What is pseudoprogression?
Pseudoprogression is a swelling or contrast enhancement on a brain scan. This suggests tumour progression or recurrence, when it is in fact treatment effect. Pseudoprogression can stabilise without additional treatments and often remains clinically asymptomatic. For example, radiotherapy and surgery can cause inflammation post treatment, often months after the event. On a scan this might look like the tumour is progressing, but in actual fact it isn’t. The only way you would know would be by having active surveillance to see if it reduces over time. If it does then you know it is pseudoprogression. No surgeon would operate just to confirm a diagnosis of pseudoporgression.
Why does pseudoprogression matter?
It really matters. The significance came to front of mind this month as a patient, who was about to sign onto a trial, had a scan showing progression. Or was it? Having the opportunity of a trial taken away is devastating, even more so if access to the trial is denied and pseudoprogression is diagnosed; the trial ship will have sailed and so it will be too late.
So from a human perspective pseudoprogression generates so many feelings – anxiety, fear, sadness. All of the feelings that we experienced on first diagnosis come back and although they are a well navigated path, these feelings are as powerful as ever. Time doesn’t make it easier, or us more accepting of them – they are as visceral as the day we were told ‘you have a brain tumour’.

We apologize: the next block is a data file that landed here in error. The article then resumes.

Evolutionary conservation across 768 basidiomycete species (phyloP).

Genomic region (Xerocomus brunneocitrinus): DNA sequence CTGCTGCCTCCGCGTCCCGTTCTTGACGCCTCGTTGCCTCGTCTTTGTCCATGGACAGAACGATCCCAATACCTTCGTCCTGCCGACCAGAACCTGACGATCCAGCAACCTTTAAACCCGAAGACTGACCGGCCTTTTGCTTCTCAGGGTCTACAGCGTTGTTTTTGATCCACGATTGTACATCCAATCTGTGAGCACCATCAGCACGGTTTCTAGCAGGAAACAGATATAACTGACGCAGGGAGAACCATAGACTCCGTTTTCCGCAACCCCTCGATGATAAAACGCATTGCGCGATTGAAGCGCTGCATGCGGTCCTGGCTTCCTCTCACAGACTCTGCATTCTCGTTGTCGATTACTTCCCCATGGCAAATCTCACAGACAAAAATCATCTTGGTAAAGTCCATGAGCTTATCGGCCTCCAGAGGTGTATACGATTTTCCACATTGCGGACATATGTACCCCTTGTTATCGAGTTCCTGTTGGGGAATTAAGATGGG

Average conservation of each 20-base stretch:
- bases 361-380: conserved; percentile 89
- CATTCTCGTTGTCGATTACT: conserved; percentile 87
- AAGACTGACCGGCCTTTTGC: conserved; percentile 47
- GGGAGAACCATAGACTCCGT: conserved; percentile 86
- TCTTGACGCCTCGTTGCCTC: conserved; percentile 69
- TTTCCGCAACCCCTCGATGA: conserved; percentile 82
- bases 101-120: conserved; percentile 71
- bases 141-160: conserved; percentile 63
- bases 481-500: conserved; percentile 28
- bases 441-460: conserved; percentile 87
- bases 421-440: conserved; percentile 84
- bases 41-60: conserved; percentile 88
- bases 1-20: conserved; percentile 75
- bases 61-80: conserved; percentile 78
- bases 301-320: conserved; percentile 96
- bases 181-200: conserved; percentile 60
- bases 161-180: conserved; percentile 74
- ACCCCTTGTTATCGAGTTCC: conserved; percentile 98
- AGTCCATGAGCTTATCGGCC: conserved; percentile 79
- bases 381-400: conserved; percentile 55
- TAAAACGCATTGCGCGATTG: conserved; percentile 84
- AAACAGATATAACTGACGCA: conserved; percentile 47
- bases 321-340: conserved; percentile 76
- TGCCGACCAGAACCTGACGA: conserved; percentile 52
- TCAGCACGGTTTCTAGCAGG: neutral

From a clinical perspective pseudoprogression complicates matters. It can lead to premature discontinuation of treatment, owing to the false judgment of progression. It can lead to patients being denied access to treatments that may be of benefit, or, as we saw this week, being denied access to a trial. The only way currently to see definitively if it is true progression of tumour or pseudoprogression would be through surgery – and no surgeon would operate just to find out. So this does cause significant challenge to clinicians.
What is the solution?
A solution is TRAMs (Treatment Response Assessment Maps), a new development in MRI technology. TRAMs allows for easier predicted diagnosis of progression or pseudoprogression by giving high resolution of tissue. Tissue either shows up as blue (tumour tissue) or red (non-tumour tissue). Patients have to have a short MRI scan more than an hour post contrast injection. If this could be available in every centre, it might not remove the emotion that comes with every scan, but it would mean that we could have more certain conversations about clinical decision making going forward.
 Ingrid Sidibe et al, Pseudoprogression in GBM versus true progression in patients with glioblastoma: A multiapproach analysis, Radiotherapy and Oncology, Volume 181, 2023 https://doi.org/10.1016/j.radonc.2023.109486